Dolores Huerta, who worked alongside Cesar Chavez to organize farm workers in California and today remains one of the living icons of the Civil Rights movement, will speak about the legacy of Dr. Martin Luther King, Jr. at the fourteenth annual UVSC Commemoration in King's honor.
Huerta, co-founder with Chavez of the United Farm Workers, will deliver the Commemoration's keynote speech on January 15, 2008, at 10:00 a.m. in the Ragan Theater.
Beyond being a noted labor leader, Huerta has been recognized as a leading figure in the Civil Rights movement, having involved herself in issues such as voter registration, immigration, and women's rights. She frequently practices peaceful resistance as advocated by Rev. King, amassing over twenty arrests due to her involvement in non-violent protests. Now in her seventies, Huerta continues to be active in fighting for equal rights for all: the Southern Poverty Law Center wrote in 2006 that she "has the same energy she had working alongside labor activist Cesar Chavez."
Huerta was inducted into the National Women's Hall of Fame, and was honored by the California State Senate with its Outstanding Labor Leader Award. She has also received the Roger Baldwin Medal of Liberty Award presented by the American Civil Liberties Union, the United States Presidential Eleanor D. Roosevelt Human Rights Award.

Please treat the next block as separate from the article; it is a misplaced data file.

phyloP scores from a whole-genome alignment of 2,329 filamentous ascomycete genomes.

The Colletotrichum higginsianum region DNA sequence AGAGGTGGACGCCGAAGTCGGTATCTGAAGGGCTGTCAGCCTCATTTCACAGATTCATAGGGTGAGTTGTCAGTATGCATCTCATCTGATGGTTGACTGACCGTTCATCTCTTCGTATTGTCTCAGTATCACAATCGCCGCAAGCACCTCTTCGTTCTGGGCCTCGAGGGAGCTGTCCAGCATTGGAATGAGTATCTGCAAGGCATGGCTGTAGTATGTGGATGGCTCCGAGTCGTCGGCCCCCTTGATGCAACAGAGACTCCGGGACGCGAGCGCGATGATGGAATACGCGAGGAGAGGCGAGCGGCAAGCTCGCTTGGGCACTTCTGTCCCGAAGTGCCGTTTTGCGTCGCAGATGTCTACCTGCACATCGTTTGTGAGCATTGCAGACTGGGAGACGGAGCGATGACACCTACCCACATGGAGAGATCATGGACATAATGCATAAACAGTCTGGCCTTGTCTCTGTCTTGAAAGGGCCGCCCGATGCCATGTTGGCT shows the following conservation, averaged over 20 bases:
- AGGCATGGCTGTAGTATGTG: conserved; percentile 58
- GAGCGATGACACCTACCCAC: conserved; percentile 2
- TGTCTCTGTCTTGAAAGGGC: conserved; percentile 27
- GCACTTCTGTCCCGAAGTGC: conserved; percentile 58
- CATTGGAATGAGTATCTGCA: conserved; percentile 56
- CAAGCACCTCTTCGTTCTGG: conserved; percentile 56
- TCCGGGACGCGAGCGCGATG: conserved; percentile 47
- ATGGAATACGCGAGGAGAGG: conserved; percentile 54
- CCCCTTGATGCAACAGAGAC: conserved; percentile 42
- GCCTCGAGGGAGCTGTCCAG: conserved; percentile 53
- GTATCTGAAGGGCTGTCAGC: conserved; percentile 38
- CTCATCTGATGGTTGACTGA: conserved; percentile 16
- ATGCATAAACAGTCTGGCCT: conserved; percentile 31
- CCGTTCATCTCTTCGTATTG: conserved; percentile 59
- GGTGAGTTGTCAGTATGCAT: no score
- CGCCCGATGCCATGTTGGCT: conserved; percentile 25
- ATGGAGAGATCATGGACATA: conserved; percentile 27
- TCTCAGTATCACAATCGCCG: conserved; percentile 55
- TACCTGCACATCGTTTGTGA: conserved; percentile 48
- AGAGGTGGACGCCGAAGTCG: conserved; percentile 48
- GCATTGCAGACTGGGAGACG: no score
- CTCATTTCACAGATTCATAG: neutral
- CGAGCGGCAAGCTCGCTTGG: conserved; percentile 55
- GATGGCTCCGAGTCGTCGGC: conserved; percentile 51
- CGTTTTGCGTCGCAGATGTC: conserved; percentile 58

Her keynote address will be followed at 11:30 a.m. by a panel on current Civil Rights issues, also at the Ragan Theater, in which Huerta will participate.
Holt, an IBM marketing executive turned singer/actor, will also meet with UVSC students and faculty on January 16.
Holt's presentation of Black Boy at the Kennedy Center in Washington, DC, was positively reviewed by the Washington Post, which described it as an "admirable introduction to Wright's writing and to grave truths about racism and inequity in America."
Marian Jackson was awarded this year's Martin Luther King, Jr. Commemoration Award for the Advancement of Justice and Human Dignity. Marian is an educator whose work with migrant school children and farm workers brought them hope and assistance, and in doing so she exemplified the principles of Martin Luther King, Jr.